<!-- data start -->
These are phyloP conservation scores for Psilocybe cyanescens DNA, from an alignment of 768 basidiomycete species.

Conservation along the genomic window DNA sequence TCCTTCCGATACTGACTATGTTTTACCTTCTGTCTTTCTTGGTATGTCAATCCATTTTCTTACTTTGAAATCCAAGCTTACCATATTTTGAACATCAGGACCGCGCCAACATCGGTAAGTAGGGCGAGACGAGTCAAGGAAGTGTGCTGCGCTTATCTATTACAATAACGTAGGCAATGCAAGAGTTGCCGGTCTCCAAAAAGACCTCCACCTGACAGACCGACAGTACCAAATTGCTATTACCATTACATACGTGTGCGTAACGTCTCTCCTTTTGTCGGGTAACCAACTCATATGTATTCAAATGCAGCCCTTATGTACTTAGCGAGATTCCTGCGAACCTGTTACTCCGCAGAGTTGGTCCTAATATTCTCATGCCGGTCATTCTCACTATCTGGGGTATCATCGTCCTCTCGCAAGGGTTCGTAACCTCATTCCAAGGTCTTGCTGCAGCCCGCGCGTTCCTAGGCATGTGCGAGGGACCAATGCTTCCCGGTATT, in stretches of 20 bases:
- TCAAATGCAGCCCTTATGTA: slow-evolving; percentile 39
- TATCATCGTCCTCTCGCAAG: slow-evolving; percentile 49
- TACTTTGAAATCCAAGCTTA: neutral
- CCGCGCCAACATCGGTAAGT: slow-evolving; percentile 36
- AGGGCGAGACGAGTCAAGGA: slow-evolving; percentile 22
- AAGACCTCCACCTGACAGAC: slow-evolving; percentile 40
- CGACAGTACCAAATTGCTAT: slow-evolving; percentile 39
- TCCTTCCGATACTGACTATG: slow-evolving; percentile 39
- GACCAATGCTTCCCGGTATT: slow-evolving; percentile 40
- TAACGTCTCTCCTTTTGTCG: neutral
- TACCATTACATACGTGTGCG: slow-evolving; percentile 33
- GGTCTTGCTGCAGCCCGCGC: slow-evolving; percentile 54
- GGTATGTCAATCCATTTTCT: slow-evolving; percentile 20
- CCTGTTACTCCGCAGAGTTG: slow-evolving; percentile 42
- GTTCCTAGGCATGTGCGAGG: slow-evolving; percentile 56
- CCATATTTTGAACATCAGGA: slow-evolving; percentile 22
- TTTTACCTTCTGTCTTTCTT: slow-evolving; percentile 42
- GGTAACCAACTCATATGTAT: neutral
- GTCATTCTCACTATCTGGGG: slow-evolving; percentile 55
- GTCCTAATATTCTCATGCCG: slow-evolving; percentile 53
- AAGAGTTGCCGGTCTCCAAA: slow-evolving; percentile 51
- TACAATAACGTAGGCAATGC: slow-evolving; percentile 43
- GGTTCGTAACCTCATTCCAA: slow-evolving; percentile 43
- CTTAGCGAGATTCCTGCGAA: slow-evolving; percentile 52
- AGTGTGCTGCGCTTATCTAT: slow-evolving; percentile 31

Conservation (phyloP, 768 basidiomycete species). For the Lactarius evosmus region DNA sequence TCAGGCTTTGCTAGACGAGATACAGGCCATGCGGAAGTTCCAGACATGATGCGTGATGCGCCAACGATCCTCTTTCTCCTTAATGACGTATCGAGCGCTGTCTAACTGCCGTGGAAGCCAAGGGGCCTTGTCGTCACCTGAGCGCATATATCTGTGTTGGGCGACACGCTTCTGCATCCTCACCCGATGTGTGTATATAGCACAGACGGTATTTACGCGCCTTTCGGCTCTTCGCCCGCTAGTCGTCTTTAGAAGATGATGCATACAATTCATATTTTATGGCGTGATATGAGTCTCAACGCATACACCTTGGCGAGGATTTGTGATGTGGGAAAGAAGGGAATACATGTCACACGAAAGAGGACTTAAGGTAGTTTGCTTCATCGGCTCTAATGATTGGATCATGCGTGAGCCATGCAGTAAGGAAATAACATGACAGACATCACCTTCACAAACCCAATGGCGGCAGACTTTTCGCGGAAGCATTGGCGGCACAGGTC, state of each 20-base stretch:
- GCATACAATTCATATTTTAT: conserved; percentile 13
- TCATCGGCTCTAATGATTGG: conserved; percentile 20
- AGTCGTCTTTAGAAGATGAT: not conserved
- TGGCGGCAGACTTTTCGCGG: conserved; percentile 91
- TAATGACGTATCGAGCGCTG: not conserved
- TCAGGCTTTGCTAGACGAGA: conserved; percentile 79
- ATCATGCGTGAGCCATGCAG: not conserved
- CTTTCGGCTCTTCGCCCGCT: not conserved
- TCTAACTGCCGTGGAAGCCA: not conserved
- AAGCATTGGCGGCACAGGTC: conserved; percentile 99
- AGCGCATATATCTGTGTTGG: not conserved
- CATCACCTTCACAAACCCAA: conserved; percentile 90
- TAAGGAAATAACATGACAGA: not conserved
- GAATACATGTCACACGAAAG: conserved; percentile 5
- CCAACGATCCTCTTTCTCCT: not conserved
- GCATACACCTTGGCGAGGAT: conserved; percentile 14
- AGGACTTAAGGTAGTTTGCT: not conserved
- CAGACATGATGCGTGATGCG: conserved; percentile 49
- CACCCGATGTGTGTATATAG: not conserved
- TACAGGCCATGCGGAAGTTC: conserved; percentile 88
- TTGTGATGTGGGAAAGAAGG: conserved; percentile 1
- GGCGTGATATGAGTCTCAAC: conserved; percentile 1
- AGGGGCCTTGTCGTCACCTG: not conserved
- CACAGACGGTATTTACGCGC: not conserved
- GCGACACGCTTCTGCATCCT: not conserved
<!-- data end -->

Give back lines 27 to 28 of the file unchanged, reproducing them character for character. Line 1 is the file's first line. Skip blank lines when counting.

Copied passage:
- AGTGTGCTGCGCTTATCTAT: slow-evolving; percentile 31

Conservation (phyloP, 768 basidiomycete species). For the Lactarius evosmus region DNA sequence TCAGGCTTTGCTAGACGAGATACAGGCCATGCGGAAGTTCCAGACATGATGCGTGATGCGCCAACGATCCTCTTTCTCCTTAATGACGTATCGAGCGCTGTCTAACTGCCGTGGAAGCCAAGGGGCCTTGTCGTCACCTGAGCGCATATATCTGTGTTGGGCGACACGCTTCTGCATCCTCACCCGATGTGTGTATATAGCACAGACGGTATTTACGCGCCTTTCGGCTCTTCGCCCGCTAGTCGTCTTTAGAAGATGATGCATACAATTCATATTTTATGGCGTGATATGAGTCTCAACGCATACACCTTGGCGAGGATTTGTGATGTGGGAAAGAAGGGAATACATGTCACACGAAAGAGGACTTAAGGTAGTTTGCTTCATCGGCTCTAATGATTGGATCATGCGTGAGCCATGCAGTAAGGAAATAACATGACAGACATCACCTTCACAAACCCAATGGCGGCAGACTTTTCGCGGAAGCATTGGCGGCACAGGTC, state of each 20-base stretch: